How to treat some knee injuries from dance

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Topic Title: How to treat some knee injuries from dance
Created On: 07/25/2011 12:16 PM

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 01/06/2014 01:59 PM

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andy.peloquin

Posts: 78

According to the NYU Langone Medical Center, these are the knee injuries most common among dancers:

Adolescent Anterior Knee Pain
Knee Hyperextension
Patellar Malalignment
Patellar Femoral Syndrome
Patellar Tendonitis
Plica Syndrome
Meniscus Tear
Medial Collateral Ligament Tear
Anterior Cruciate Ligament Tear
Osteoarthritis

It's amazing how fragile the knee joint can be, and yet it takes so much of the brunt of dance specifically.

Dancers need to be extra careful for their knees, and, like Eshirazi says, need to make sure to have the proper form. If not, they'll have knee problems by their late 20s, and they could cut their career short with serious injuries.

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 01/17/2013 01:26 AM

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mikejamesjhm

Posts: 31

This is a very informative one. It is expected that many dancers who just dance, jump all the day will definitely get some injuries. So, one should take the atmost care so that they don't hurt their knees.


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 07/26/2011 11:53 AM

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eshirazi

Posts: 11

This is a great summary. Dancing for 19 years has absolutley caused some wears and tewars. Not only for me, but for fellow dancers. Sometimes, to create that perfect turnout, dancers will push and push. Pushing from the knees can cause serious injury, as you are supposed to push from the hips. Many dancers who jump a lot and do not come down in a full plie can also injur knees. Dancing is a tricky sport and one must truly perfect technique in a safe way to ensure a longer dance career.
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 07/25/2011 12:16 PM

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ppatel24

Posts: 51


The knee is vulnerable to injuries that range from mild to severe, including meniscal or cartilage tears. Apart from the usual wearing out of cartilage from loading the joint, Dr. Douglas Padgett, who practices at the Hip and Knee Center at the Hospital for Special Surgery in New York, believes that some of these knee problems may occur in dancers with limited hip rotation. Twisting your knees to improve turnout may place you at risk for meniscal damage.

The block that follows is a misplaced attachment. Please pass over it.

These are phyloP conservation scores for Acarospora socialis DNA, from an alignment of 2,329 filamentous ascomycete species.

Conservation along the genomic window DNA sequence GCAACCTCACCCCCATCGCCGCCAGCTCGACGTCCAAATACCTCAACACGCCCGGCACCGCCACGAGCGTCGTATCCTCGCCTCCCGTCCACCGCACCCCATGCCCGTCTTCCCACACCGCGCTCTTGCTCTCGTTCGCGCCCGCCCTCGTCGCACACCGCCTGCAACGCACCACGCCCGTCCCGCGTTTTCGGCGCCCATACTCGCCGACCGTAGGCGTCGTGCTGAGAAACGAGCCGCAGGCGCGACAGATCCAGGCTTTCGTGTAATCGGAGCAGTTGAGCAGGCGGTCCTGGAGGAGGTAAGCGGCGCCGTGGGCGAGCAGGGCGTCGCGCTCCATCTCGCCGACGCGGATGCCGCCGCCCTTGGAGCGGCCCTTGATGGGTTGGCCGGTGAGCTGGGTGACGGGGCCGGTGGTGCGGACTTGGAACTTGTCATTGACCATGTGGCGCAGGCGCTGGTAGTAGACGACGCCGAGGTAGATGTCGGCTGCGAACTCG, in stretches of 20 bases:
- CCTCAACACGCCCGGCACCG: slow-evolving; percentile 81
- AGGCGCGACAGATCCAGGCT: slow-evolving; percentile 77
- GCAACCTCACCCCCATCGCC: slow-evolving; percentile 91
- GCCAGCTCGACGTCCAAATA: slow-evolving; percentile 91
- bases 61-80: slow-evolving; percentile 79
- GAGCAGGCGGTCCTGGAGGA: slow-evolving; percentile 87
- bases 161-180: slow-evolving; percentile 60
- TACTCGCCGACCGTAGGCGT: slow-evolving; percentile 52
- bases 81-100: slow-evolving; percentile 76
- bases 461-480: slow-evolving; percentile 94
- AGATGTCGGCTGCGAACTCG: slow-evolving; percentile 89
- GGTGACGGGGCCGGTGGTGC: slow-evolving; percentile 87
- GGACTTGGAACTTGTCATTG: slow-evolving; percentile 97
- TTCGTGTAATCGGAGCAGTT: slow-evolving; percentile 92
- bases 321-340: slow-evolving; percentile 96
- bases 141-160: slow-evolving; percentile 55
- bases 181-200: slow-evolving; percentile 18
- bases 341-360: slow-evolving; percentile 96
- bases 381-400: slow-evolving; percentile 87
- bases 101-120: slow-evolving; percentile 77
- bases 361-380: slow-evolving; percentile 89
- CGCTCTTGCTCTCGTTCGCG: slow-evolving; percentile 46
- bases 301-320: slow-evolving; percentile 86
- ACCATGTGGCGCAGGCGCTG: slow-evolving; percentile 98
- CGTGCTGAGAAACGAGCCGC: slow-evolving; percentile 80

Choreography that involves deep squats or sudden grand plies can also damage knee cartilage. "It's like pinching your finger in a door hinge," says Katy Keller, clinical director of physical therapy service at the Juilliard School. Johary Ramos, a former dancer in the Fosse national tour, remembers performing a somewhat brutal number where he had to jump from a ladder backstage onto a trampoline and land in a squatting position on the stage. In one performance, Ramos says, "I felt a weakness but didn't know anything was structurally wrong. I did nine more performances until my bad knee was so swollen that I couldn't walk."

At first, it may be difficult to tell if an injury is mild, moderate, or severe, especially if you're like most dancers, who rarely give in to pain. So, unless your physical evaluation indicates that you need surgery because your knee is locked, you follow the same procedure for ankle sprains: RICE and rehab, including hands-on therapy and exercises. You may also try other modalities like electric stimulation to speed up the healing process. If your knee continues to catch or cause swelling and pain, your doctor may order an MRI for a more accurate diagnosis. Dancers who require surgery usually have it performed with an arthroscope, which is an instrument about the size of a drinking straw that can remove bone fragments and trim the meniscus.
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